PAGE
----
Politics

The Nexus of “Legitimate Rape” and “Macaca”

Here's something most Republicans fear: "legitimate rape" is this year's version of "macaca."

A political typhoon now churns around Republican Senate nominee Rep. Todd Akin (R-MO) over his "legitimate rape" comment. In fact, there's so much political convection boiling around Akin's Category Five storm that it's siphoned into its vortex the President of the United States, the man who wants to be President of the United States, the presumptive GOP Vice Presidential nominee, the Speaker of the House, and the Minority Leaders of both the House and Senate. Meantime, dozens of GOP House and Senate candidates are experiencing storm surge.

Hurricane Akin has forced all of these figures to comment or distance themselves from the Congressman's remarks that the female body has ways to shut down pregnancies resulting from rape. Meantime, Sen. John Cornyn (R-TX), the senator who heads the national organization devoted to electing Republicans to the Senate, pleaded with Akin to get out of the race for the good of the party. Cornyn declared Akin's remarks "indefensible." Fox's John Brandt reports that Cornyn told Akin that his continued candidacy imperils the GOP's chances of seizing control of the Senate this fall.

Senate Minority Leader Mitch McConnell (R-KY), who hopes he has a promotion in the offing this fall, was blunt about Akin.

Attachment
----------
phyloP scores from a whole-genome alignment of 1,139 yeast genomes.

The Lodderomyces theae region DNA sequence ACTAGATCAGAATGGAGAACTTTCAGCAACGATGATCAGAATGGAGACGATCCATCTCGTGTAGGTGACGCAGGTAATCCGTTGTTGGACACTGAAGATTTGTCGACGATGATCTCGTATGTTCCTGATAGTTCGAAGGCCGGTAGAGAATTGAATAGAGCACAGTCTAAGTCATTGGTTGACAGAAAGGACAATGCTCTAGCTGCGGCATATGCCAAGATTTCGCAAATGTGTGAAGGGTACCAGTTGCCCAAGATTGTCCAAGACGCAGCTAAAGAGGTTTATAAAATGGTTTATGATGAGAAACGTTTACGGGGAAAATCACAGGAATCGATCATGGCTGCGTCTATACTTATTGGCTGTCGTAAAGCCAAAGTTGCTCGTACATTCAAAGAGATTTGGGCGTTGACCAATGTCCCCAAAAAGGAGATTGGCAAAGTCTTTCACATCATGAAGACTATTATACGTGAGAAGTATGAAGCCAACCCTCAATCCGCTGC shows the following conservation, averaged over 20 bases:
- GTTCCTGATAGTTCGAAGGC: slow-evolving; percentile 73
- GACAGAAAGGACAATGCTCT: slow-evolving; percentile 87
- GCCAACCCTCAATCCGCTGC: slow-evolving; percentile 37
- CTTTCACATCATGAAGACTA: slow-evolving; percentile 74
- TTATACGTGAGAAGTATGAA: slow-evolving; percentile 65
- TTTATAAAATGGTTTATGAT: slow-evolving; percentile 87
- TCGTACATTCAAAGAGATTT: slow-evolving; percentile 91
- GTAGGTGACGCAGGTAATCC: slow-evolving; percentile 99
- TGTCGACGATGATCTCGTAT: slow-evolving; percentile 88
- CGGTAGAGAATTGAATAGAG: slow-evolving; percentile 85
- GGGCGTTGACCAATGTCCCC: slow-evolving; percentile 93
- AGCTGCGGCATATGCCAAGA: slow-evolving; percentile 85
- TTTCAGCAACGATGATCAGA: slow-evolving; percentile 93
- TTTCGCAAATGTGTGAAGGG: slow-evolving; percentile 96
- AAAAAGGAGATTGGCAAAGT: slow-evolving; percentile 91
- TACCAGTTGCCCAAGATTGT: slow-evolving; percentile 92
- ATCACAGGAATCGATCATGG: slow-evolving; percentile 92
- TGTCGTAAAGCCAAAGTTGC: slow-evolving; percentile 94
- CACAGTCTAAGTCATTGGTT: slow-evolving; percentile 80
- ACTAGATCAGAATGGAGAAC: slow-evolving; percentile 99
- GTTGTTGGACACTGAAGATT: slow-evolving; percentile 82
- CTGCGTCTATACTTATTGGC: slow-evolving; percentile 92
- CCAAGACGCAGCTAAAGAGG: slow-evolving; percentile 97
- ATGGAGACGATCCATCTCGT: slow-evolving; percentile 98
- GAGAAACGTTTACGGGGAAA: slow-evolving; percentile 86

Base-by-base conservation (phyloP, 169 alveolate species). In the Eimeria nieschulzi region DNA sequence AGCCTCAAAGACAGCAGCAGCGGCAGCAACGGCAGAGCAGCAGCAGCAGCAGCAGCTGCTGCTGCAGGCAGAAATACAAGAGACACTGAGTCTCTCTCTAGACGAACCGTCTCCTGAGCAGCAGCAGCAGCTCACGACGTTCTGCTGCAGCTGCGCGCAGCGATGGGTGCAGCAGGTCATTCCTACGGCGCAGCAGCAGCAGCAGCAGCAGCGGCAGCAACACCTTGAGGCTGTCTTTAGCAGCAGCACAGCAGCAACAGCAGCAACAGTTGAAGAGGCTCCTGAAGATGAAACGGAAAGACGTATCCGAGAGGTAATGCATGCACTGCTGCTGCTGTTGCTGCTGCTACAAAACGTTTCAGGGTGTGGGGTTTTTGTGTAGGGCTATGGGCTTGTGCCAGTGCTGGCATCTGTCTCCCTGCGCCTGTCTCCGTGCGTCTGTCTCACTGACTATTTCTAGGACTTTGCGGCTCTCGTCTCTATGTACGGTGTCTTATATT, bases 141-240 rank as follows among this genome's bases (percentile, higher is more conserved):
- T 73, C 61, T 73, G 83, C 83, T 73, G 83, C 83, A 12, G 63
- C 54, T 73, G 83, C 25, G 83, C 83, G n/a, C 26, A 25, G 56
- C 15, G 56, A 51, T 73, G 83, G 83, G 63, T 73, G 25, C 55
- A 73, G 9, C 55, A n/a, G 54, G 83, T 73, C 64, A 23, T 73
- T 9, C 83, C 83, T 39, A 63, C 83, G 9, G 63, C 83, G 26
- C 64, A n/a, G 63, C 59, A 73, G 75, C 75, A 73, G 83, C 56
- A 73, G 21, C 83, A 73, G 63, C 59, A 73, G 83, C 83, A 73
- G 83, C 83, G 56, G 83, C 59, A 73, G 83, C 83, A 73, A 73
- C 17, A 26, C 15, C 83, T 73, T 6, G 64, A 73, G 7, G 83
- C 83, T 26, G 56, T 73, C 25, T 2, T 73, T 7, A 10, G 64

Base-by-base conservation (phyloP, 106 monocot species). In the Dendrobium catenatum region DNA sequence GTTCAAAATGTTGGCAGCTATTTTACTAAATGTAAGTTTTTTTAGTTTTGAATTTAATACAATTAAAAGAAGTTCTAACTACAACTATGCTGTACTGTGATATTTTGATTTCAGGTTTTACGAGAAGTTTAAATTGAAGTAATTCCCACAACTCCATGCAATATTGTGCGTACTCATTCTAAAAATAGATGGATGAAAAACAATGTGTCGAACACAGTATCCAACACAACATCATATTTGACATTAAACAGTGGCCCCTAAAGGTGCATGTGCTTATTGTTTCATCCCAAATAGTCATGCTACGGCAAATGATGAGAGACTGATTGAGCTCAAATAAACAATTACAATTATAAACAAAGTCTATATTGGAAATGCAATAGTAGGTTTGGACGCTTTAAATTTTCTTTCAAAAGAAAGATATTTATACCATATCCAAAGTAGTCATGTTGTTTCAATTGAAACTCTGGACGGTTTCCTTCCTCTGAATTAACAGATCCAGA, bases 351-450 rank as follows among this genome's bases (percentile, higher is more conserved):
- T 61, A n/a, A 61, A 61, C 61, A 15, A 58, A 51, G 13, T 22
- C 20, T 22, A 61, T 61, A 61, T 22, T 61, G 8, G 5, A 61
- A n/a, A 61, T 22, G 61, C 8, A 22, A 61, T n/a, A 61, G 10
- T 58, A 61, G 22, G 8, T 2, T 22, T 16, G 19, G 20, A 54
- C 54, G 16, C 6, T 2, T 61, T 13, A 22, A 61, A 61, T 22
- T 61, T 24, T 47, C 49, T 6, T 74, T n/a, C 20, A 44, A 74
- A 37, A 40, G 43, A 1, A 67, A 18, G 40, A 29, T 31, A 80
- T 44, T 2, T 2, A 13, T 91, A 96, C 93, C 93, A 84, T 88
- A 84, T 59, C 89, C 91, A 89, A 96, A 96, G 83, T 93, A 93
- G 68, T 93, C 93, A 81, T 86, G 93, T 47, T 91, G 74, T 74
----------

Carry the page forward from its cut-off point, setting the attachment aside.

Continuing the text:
"I believe he should take time with his family to consider whether this statement will prevent him from effectively representing our party in this critical election," said McConnell.

In other words, Republicans think they have a great shot at winning the Senate in November. Cornyn and McConnell are essentially saying don't screw this up, Akin.

Democrats currently hold a 53-47 seat edge in the Senate. That includes two independent senators who caucus with the Democrats. The GOP believes it has the potential to flip Democratically-controlled Senate seats in Montana, Virginia, Ohio, Nevada, Wisconsin, North Dakota, Florida, Michigan and Missouri to emerge with the new majority. Of course, running the table is tough. Meantime, Democrats are eyeing Republican-held seats in Massachusetts, Indiana and Maine. It's believed that former Maine Gov. Angus King, the independent candidate there, would caucus with the Democrats if he were to win.

But Akin declared via Twitter that he is "in this race to win. We need a conservative Senate. Help me defeat (Sen.) Claire (McCaskill, D-MO) by donating."